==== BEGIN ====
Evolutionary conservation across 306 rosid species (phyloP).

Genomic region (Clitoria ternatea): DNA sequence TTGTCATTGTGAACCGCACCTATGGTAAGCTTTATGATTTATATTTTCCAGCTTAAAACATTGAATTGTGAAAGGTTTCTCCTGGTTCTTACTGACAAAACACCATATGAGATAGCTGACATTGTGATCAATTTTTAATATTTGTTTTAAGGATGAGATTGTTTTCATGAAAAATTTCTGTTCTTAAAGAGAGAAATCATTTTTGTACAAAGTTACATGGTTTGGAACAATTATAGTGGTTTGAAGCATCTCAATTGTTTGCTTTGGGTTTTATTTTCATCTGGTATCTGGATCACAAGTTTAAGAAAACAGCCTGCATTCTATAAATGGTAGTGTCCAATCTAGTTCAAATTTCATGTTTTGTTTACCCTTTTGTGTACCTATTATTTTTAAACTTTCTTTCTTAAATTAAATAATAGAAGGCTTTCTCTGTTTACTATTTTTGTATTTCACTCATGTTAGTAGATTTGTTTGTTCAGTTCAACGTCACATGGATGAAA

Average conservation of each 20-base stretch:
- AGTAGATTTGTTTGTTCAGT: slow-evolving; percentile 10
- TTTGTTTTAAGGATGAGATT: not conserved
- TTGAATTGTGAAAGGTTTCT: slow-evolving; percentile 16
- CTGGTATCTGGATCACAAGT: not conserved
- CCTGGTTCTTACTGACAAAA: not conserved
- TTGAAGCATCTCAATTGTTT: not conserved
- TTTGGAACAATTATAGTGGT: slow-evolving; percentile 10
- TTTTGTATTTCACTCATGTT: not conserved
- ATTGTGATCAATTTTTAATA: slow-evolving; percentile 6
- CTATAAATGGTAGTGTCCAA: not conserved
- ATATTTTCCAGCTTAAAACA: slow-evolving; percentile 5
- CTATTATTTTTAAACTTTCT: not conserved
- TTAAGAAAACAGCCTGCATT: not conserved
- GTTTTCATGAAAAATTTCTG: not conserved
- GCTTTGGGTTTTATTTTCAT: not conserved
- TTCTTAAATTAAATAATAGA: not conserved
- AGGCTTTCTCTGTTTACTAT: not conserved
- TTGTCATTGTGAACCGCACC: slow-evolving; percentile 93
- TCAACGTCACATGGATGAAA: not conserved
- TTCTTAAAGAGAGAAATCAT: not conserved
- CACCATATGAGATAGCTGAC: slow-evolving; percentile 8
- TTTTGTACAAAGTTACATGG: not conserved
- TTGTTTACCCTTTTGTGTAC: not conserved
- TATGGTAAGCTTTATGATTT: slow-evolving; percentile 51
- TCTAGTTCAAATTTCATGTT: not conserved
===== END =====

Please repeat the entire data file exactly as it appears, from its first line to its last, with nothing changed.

Evolutionary conservation across 306 rosid species (phyloP).

Genomic region (Clitoria ternatea): DNA sequence TTGTCATTGTGAACCGCACCTATGGTAAGCTTTATGATTTATATTTTCCAGCTTAAAACATTGAATTGTGAAAGGTTTCTCCTGGTTCTTACTGACAAAACACCATATGAGATAGCTGACATTGTGATCAATTTTTAATATTTGTTTTAAGGATGAGATTGTTTTCATGAAAAATTTCTGTTCTTAAAGAGAGAAATCATTTTTGTACAAAGTTACATGGTTTGGAACAATTATAGTGGTTTGAAGCATCTCAATTGTTTGCTTTGGGTTTTATTTTCATCTGGTATCTGGATCACAAGTTTAAGAAAACAGCCTGCATTCTATAAATGGTAGTGTCCAATCTAGTTCAAATTTCATGTTTTGTTTACCCTTTTGTGTACCTATTATTTTTAAACTTTCTTTCTTAAATTAAATAATAGAAGGCTTTCTCTGTTTACTATTTTTGTATTTCACTCATGTTAGTAGATTTGTTTGTTCAGTTCAACGTCACATGGATGAAA

Average conservation of each 20-base stretch:
- AGTAGATTTGTTTGTTCAGT: slow-evolving; percentile 10
- TTTGTTTTAAGGATGAGATT: not conserved
- TTGAATTGTGAAAGGTTTCT: slow-evolving; percentile 16
- CTGGTATCTGGATCACAAGT: not conserved
- CCTGGTTCTTACTGACAAAA: not conserved
- TTGAAGCATCTCAATTGTTT: not conserved
- TTTGGAACAATTATAGTGGT: slow-evolving; percentile 10
- TTTTGTATTTCACTCATGTT: not conserved
- ATTGTGATCAATTTTTAATA: slow-evolving; percentile 6
- CTATAAATGGTAGTGTCCAA: not conserved
- ATATTTTCCAGCTTAAAACA: slow-evolving; percentile 5
- CTATTATTTTTAAACTTTCT: not conserved
- TTAAGAAAACAGCCTGCATT: not conserved
- GTTTTCATGAAAAATTTCTG: not conserved
- GCTTTGGGTTTTATTTTCAT: not conserved
- TTCTTAAATTAAATAATAGA: not conserved
- AGGCTTTCTCTGTTTACTAT: not conserved
- TTGTCATTGTGAACCGCACC: slow-evolving; percentile 93
- TCAACGTCACATGGATGAAA: not conserved
- TTCTTAAAGAGAGAAATCAT: not conserved
- CACCATATGAGATAGCTGAC: slow-evolving; percentile 8
- TTTTGTACAAAGTTACATGG: not conserved
- TTGTTTACCCTTTTGTGTAC: not conserved
- TATGGTAAGCTTTATGATTT: slow-evolving; percentile 51
- TCTAGTTCAAATTTCATGTT: not conserved